If you have Netflix, make a list of shows you want to catch up on. If you don’t have Netflix, get it. I’ve caught up on 4 seasons of Grace & Frankie over the last 2 weeks while Ira fed!
You’ll also want to make sure you have lots of water nearby because breastfeeding makes you extremely thirsty. I’ve been using Nalgene water bottles since you can open and close them with one hand. And you’ll find that you’re completely ravenous at all times throughout the day & night. I’ve been leaving bowls of trail mix around the house so no matter where I am, I am always in arms reach of some nibbles. FYI, breastfeeding can burn up to an additional 500 calories!
Survival Tip #3: Get Out (not the movie…literally, get out of your house)
Newborns have no schedule so take advantage of the first three months and get out! Try to go for lunch, dinner, date night, whatever and whenever you and your partner can. This flexibility doesn’t last once baby gets on a schedule.
Take back to your social life (to whatever extent possible)
In my past life, I was always running around which is why it was very important for me and my sanity to continue to make plans and get myself up and out with the baby. I started off slowly with some walks here and there (even short walks were tiring at first!). By week 2, I was already comfortable taking Ira out on excursions to restaurants, malls, and friends’ houses, etc. I think it made both of us feel better to get back into the swing of things.
Sign up for classes
What also helped was signing up for mom and baby classes. It’s so nice to be able to meet other moms who are in the same position as you and to feel comfortable to talk about your frustrations or ask questions. Developmental classes, music classes, and even classes geared towards you as a new mom are all great places to start, and help you get out of the house and meet new people.
Buy the right gear and accessories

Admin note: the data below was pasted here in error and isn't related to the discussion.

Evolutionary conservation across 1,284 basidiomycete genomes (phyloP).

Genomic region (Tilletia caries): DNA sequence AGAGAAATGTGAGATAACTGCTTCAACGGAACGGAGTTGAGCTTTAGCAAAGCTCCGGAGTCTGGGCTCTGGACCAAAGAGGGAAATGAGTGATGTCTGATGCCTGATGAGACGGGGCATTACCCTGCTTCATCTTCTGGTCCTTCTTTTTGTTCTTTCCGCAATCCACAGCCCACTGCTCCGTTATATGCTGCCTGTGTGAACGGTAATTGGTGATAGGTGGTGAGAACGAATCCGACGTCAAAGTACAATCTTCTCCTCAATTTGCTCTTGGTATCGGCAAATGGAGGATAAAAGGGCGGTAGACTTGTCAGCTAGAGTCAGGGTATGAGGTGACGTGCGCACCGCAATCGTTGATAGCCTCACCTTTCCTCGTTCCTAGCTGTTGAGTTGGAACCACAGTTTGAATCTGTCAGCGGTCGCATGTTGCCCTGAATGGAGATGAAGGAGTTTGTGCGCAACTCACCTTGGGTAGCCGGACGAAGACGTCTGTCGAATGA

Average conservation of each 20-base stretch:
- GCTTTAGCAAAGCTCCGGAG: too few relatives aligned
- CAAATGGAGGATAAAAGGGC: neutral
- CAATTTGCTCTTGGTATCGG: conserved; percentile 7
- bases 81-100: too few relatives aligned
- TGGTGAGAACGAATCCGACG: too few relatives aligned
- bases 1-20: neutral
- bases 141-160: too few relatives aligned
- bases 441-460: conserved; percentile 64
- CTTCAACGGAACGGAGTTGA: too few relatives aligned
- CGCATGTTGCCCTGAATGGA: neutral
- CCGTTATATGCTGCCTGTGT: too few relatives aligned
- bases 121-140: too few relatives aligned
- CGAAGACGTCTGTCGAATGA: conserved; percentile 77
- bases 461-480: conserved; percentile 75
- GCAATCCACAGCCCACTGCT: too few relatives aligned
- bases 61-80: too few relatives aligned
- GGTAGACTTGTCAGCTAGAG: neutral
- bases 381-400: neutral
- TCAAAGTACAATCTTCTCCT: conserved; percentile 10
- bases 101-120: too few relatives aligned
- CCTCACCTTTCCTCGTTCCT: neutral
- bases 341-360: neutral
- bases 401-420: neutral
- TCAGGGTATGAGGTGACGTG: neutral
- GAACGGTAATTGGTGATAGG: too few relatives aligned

We invested in a great stroller – the UPPAbaby Vista. It comes with a bassinet as well that we’ve been using for Ira’s naps. The stroller has a huge storage compartment so I never have to worry about not having enough space to hold all of Ira’s things. It also folds up incredibly well and we store it in the trunk of our car for easy access.
Remember, stroller accessories are your friend. I bought the UPPAbaby Cup Holder and the Skip Hop Stroller Organizer for even more storage and ease when I’m out on long walks. The best thing about the UPPAbaby is that it can hold a bucket seat (a bucket seat is a car seat for babies). We bought the Maxi-Cosi Bucket Seat and with the help of 2 trusty adapters that click right into the stroller, we can transport baby Ira from the car to the stroller and vice versa without waking him or taking him out of the bucket. I repeat, we do not have to wake him! I highly recommend going this route instead of the traditional car seat that doesn’t come out of the car.
For shorter trips, I’ve been putting Ira in the Ergobaby 360 Carrier. It’s so easy to put on so it works well for a quick run to Starbucks. Since its winter now, I’ve been using my Make My Belly Fit Jacket Extender to protect the baby while he’s in the carrier. The carrier and the baby both fit under my winter coat with the insert, allowing Ira to stay warm on those cold mornings.
Survival Tip # 4: Why won’t you just go to sleep?
I’ll start off by saying we have by no means mastered the art of sleeping with a newborn, but I can say that we have already figured out that some things work and some things don’t. All babies are different so what works for us might not work for you, but hopefully something in here will resonate with your baby and then you’ll thank me.